The ABCDE method is a very useful way for determining the importance and urgency of items on your ‘to-do’ list.
Complete the tasks in alphabetical order
- ‘As’ – these are important and urgent must-do tasks with non-negotiable deadlines, which left alone face serious consequences. When tagging items as A it’s worth challenging both the notion of importance and urgency by asking yourself urgent and important for whom? For instance, a demanding and/or manipulative colleague might persuade you that what is important to them should feature just as highly on your agenda. And as you know this may not always be the case.
- ‘Bs’ – important but not urgent. This category generally presents the biggest problems, with many of us guilty of either ignoring or postponing such tasks, and allowing other less important but superficially more urgent or attractive jobs to take precedent. Without giving them the proper attention they deserve such items can suddenly become urgent with a looming deadline handing over you. Or, in the absence of a meaningful deadline will simply never get done. Incidentally, one of the best examples of an important but non urgent task I can think of is filing your personal tax return. Despite having months to complete many of us are guilty of leaving our returns until the day before the 31 January deadline!
- ‘Cs’ – urgent but trivial – these jobs are nice to do, but carry little or no consequence. As such, it’s important to ask yourself why you consider them urgent? Often you’ll find that it’s a gloss applied by others or you may well be the culprit – letting something that should be a simple matter of day-to-day routine build up to a point where it becomes pressing. Where an urgent but unimportant task arises from another person’s perception of its importance, learning to say ‘NO’ is an important technique in effective time management.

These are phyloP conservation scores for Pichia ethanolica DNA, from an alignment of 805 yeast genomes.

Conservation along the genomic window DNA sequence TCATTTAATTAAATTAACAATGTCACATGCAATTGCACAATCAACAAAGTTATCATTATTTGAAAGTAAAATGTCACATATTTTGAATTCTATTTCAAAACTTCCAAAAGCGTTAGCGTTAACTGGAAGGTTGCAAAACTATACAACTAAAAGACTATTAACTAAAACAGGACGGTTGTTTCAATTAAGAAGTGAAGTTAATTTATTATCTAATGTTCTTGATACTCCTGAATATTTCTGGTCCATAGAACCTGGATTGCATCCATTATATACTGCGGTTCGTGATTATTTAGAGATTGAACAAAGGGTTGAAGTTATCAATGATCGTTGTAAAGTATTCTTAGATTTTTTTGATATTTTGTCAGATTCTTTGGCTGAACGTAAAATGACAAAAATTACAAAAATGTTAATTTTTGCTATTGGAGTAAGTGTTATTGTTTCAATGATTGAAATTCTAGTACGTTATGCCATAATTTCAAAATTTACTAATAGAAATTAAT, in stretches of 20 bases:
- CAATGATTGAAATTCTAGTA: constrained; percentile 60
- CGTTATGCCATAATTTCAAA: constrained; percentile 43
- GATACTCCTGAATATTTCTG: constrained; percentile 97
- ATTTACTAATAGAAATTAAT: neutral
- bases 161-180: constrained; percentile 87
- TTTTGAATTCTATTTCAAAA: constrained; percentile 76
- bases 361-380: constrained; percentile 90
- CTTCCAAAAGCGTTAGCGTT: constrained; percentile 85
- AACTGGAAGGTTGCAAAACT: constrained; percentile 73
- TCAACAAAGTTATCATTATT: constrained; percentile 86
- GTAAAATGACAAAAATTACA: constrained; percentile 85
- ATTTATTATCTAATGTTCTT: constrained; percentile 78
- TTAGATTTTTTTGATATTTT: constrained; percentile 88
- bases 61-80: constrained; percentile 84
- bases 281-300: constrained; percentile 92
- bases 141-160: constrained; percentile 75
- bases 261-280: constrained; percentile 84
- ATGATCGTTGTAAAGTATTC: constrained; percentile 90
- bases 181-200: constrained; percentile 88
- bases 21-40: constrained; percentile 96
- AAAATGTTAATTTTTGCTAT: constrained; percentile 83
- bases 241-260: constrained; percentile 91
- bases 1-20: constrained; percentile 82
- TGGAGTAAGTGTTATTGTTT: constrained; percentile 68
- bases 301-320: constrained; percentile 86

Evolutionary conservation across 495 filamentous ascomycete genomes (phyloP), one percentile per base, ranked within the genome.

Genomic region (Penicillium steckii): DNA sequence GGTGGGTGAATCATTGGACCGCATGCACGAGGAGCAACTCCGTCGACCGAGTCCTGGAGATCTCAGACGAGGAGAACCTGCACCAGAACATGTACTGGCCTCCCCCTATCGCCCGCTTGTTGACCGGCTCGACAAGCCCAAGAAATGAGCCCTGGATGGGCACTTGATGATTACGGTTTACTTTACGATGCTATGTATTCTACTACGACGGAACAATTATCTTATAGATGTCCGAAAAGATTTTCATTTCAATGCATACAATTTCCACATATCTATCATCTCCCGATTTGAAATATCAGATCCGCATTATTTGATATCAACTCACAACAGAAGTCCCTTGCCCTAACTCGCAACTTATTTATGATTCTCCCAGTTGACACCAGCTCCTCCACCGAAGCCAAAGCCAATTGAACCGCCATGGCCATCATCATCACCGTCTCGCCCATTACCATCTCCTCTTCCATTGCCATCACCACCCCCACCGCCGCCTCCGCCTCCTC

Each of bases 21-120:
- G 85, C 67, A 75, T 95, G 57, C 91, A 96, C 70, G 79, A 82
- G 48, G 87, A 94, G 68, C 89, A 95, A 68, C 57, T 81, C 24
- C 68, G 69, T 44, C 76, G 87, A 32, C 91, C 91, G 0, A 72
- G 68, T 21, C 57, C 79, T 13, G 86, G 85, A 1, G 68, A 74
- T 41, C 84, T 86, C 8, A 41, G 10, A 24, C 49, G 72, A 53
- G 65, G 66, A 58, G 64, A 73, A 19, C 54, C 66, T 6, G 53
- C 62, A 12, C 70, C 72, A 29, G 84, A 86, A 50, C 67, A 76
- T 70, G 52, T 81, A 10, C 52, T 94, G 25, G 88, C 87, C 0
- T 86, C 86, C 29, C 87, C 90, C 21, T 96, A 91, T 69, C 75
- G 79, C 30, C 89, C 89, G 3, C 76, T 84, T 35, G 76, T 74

- ‘Ds’ – these are jobs you can delegate to someone else – delegate all of these so you devote your time on activities only you can do.
- ‘Es’ are tasks that are neither important nor urgent so can be eliminated altogether.
Pareto’s 80/20 rule
In 1906, Italian economist Vilfredo Pareto created a mathematical formula to describe the unequal distribution of wealth in his country, observing that 20 per cent of the people owned a whopping 80 per cent of the wealth.
In the late 1940s, Dr Joseph M Juran inaccurately attributed the 80/20 Rule to Pareto, calling it Pareto’s Principle. Whilst it may be misnamed, or indeed, the accuracy of this relationship disputed, Pareto’s Principle or Pareto’s Law as it is sometimes called, can be a very valuable tool to help you manage time effectively.
The 80/20 Rule means that in anything a tiny few (20 per cent) are vital and most (80 per cent) are trivial. What this means in terms of managing your workload is that in your typical to-do list of 10 items, just two of those items will generate 80 per cent of the return you get from your entire list. When looking at your list, you’re likely to be tempted to clear up a few small items first so you can check them off and have a sense of accomplishment. However, those items may not be significant to your overall economic activity.
So, what’s the answer? The most difficult part of any task is getting it off the ground. Time management is essentially about taking control of the sequence of events that affect our lives. The most effective and indeed productive lawyers train their brains to address the most important task first, always. In other words, they discipline themselves to eat that frog.